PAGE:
It’s September, and that means that here in the Southern Hemisphere, Spring has sprung. In the United States, there’s a thing called Spring Break. But in Australia, things didn’t quite break. It was more of a bruise, though a pretty bad one.
In this podcast there’s talk of Mark Zuckerberg, crime, science, journalism, bruising, the Sydney Push, and more.
Continue reading “The 9pm Spring Bruise”
It’s that special day that comes but once every five years. Australia’s national Census 2016. And so far hasn’t it been a disaster.
“Look we don’t like to call it data mining, it’s more like data fracking,” tweeted by Johannes Jakob on 9 August, and he’s right.
Continue reading “The 9pm Fracking Your Data Real Good”
Australia has chosen its face for Eurovision 2015, and it needs a shave. Christopher Pyne explains science. And Malcolm Turnbull explains reality.
In this podcast, there’s talk of logic, leadership, public relations, science and Florida. Obviously.
Continue reading “The 9pm Shut Up It’s Called Logic”
As we approach the end of 2013, I’m going to do my usual series of blog posts looking back at what actually happened on this little planet. This is the first, being a list of the most-read posts on this website.
There hasn’t been a lot to choose from in the last couple of years, because most of my writing is done elsewhere these days. That means some rather mundane pieces of writing, such as Weekly Wrap posts, end up on the list. That’s possibly an argument for abandoning this little exercise.
- Catchup posts within 36 hours was the most popular post of all, which makes no sense whatsoever because it’s routine administrivia. I suspect the visitor count has been artificially inflated somehow, though supposedly the traffic generated by spambots has already been removed.
- My tweets from TechEd Australia 2012’s keynote sessions, a post that was linked to from news stories that reported me having been banned from attending Microsoft’s TechEd conference. My own blog post on this issue is coming up at number 5.
- Guardian Australia not the droid you’re looking for, being my reaction against all the excitement generated in January 2013 by the announcement that there would soon be an Australian edition of this news masthead.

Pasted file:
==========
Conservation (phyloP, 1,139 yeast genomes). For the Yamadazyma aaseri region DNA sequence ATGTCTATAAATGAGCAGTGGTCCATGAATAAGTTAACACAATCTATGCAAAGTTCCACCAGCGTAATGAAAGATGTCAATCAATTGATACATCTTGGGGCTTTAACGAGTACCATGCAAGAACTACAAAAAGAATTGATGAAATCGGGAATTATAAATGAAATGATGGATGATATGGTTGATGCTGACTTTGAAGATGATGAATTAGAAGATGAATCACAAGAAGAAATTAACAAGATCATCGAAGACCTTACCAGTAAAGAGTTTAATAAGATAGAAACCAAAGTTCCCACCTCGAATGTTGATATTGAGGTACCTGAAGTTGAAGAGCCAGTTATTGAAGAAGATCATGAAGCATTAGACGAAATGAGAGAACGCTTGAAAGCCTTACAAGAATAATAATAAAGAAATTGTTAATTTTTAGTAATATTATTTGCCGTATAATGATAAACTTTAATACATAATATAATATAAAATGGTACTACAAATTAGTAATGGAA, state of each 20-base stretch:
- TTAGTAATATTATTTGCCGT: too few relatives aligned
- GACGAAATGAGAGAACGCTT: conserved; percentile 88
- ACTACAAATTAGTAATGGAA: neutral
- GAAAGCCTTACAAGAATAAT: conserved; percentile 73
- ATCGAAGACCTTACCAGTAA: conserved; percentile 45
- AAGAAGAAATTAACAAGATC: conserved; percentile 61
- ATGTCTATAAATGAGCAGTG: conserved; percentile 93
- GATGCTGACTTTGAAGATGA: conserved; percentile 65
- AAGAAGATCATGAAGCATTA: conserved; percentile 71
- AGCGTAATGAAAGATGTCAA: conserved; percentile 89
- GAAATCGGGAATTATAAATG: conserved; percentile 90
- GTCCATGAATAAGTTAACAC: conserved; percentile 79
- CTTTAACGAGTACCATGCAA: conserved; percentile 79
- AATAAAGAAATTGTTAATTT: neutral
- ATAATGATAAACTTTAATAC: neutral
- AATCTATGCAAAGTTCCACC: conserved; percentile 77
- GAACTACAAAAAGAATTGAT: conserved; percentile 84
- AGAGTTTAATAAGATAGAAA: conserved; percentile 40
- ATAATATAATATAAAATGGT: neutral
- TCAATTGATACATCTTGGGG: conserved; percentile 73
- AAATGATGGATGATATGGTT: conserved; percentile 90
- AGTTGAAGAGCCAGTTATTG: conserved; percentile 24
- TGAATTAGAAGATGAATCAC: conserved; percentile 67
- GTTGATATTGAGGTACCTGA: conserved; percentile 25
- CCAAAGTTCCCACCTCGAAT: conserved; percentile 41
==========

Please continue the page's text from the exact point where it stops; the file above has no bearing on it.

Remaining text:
- My fish are dead: the black dog ate them (an explanation?), being my rather idiosyncratic announcement and discussion of the fact that I’d been dealing with a severe depression episode, published in July.
- Microsoft has banned me from covering TechEd, which is self-explanatory.
- Choosing my next media directions: you’re doing it, OK?, from May.
- Vodafone Australia’s new 4G network ain’t bad, being the write-up of my trial of the network which led to that conclusion.
- Weekly Wrap 152: LulzSec, Optus, radio and thinking stuff, which I suspect is only in the Top 10 because it mentions LulzSec.
- Weekly Wrap 155: Chemtrails, elitism and much thinking, ditto, chemtrails.
- Sydney Harbour “giant gambling den” bullshit reportage, from January.
Continue reading “Most popular posts of 2013”
As brokers of reliable information about the scale of online crime and espionage, most information security vendors would make great used car salesmen — but McAfee’s latest research finally seems to be taking the right path.
In my column at ZDNet Australia this week, I give McAfee some praise for the most recent research they’ve funded, a preliminary report from the Washington-based Center for Strategic and International Studies titled The Economic Impact of Cybercrime and Cyber Espionage that dismantles the daft idea that cyberstuff costs the global economy a trillion dollars a year.
McAfee now admits that you can’t run a small-N survey in a couple dozen large, wealthy nations — often a self-selected sample of known crime victims at that — and extrapolate the data globally.
Their new figure is “probably measured in the hundreds of billions of dollars”, although they never quite commit to one specific number…
“In the context of a $70 trillion global economy, these losses are small, but that does not mean it is not in the national interest to try to reduce the loss, and the theft of sensitive military technology creates damage whose full cost is not easily quantifiable in monetary terms,” McAfee writes.
True, but as McAfee themselves point out, this supposed cybercrime explosion is really down at the level of shoplifting. Retailers generally budget between 0.5% and 2% for pilferage and other such “shrinkage”.
I also mention my previous critical comments about various infosec vendors’ dodgy statistics — but I don’t link to them, because they were mostly published at non-CBS mastheads. So here’s a selection of stories I’ve written on this subject over the last couple of years.
Continue reading “Do McAfee’s new cyberstats really represent a shift?”